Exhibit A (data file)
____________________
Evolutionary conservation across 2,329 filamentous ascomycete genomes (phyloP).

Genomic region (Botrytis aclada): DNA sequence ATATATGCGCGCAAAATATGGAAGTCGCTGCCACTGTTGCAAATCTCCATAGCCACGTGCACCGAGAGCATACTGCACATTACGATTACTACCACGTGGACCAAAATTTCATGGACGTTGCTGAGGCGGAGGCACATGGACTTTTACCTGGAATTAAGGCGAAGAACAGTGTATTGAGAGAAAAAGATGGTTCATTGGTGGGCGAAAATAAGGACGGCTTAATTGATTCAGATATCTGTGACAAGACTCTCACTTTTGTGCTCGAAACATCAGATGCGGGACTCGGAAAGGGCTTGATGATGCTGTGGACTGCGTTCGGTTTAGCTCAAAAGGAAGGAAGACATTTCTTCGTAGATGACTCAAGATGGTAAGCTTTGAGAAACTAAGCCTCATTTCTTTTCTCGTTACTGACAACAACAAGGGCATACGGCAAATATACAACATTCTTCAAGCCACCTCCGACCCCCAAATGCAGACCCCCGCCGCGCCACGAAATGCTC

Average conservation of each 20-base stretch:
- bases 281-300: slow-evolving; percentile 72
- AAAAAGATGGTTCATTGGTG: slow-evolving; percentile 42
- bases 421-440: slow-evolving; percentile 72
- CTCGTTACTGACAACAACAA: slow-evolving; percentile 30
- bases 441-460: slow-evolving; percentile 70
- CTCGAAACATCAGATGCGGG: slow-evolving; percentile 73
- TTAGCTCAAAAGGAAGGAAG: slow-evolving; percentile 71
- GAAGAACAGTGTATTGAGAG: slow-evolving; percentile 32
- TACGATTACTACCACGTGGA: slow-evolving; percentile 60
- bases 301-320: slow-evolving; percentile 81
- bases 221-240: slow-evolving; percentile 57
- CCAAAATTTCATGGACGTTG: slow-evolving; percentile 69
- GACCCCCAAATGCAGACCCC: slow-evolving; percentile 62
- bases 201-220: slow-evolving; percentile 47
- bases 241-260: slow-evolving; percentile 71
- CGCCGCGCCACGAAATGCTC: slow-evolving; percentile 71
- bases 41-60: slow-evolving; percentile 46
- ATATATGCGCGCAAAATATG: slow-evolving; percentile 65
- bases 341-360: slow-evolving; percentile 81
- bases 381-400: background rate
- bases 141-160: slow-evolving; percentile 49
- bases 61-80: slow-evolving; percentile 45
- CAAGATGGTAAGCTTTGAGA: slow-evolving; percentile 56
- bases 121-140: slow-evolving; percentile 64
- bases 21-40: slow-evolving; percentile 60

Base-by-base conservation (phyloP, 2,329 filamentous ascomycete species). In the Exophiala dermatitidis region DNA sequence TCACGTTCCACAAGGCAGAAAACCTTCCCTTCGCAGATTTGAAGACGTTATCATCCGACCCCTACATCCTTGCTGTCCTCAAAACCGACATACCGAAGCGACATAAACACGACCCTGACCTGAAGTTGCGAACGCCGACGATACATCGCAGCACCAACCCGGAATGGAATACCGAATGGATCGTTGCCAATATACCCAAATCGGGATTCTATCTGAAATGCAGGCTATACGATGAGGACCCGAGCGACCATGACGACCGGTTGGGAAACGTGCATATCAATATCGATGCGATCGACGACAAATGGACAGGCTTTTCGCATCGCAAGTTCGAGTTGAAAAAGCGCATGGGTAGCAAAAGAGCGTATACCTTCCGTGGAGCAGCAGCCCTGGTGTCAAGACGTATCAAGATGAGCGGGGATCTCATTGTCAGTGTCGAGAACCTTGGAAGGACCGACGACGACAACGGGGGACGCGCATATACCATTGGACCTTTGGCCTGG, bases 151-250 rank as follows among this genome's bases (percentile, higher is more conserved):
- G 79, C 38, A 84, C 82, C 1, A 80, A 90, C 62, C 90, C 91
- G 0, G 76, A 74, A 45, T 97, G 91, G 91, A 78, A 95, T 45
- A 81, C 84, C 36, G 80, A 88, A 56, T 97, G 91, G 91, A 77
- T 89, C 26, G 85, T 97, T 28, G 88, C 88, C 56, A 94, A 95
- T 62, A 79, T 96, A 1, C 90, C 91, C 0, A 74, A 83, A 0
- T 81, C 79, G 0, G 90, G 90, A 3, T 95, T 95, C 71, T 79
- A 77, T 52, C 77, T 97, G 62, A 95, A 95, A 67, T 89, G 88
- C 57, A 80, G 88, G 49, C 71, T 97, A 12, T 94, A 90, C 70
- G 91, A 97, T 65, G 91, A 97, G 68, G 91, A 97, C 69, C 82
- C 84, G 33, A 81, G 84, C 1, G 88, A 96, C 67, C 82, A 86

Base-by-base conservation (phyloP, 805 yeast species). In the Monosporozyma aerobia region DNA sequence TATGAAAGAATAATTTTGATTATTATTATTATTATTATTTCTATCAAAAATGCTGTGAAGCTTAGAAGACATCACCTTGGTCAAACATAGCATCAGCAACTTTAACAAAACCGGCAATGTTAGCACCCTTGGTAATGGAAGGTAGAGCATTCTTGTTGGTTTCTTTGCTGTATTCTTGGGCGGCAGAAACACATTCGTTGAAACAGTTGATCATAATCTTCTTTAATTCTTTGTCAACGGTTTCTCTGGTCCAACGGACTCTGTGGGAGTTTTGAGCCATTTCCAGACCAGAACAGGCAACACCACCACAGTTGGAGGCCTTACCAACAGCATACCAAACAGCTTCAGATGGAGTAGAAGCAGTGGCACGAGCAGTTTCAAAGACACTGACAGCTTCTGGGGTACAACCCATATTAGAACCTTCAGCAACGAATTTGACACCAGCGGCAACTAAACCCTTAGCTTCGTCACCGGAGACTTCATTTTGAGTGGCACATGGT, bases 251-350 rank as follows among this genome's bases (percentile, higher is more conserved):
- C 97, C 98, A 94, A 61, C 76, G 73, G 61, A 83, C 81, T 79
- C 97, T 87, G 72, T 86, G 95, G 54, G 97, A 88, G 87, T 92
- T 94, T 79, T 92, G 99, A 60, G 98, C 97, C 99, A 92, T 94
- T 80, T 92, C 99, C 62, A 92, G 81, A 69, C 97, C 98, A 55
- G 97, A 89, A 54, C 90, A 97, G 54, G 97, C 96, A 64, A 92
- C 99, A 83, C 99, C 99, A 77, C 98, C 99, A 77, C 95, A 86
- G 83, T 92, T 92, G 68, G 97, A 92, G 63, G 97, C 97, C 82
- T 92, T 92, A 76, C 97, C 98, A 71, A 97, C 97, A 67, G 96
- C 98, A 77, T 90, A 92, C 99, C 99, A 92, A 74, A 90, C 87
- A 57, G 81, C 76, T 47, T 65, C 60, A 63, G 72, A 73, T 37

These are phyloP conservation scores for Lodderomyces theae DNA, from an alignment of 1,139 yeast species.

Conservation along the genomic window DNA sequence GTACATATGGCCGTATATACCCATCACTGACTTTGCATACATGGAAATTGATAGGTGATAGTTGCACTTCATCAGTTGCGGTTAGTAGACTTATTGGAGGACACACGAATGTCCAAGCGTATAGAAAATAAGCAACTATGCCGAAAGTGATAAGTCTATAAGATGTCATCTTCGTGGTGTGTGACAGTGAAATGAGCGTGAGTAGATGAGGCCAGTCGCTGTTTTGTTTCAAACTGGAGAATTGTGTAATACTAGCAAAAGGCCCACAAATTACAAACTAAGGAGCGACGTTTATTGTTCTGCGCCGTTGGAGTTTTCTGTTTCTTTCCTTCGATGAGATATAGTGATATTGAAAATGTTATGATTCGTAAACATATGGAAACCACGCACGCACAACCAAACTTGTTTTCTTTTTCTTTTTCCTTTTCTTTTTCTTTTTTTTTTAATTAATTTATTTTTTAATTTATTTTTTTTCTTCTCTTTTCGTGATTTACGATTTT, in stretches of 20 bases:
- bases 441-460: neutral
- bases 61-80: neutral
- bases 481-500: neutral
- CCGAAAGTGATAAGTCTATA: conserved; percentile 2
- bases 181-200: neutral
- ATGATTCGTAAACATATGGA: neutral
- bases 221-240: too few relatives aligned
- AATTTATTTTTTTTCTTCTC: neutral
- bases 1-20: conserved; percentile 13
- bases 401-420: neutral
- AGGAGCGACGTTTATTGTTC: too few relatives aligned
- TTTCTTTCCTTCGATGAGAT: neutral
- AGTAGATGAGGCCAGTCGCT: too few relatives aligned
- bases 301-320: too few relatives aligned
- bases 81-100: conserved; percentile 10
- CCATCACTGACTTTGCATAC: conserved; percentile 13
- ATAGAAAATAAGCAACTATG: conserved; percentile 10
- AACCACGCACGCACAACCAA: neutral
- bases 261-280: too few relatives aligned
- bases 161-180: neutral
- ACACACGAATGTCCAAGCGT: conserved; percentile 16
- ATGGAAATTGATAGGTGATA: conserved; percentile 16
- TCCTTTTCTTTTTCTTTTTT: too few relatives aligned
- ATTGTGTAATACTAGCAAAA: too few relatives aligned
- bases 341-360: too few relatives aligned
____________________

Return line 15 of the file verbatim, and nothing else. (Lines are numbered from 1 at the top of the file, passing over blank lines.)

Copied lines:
- CCAAAATTTCATGGACGTTG: slow-evolving; percentile 69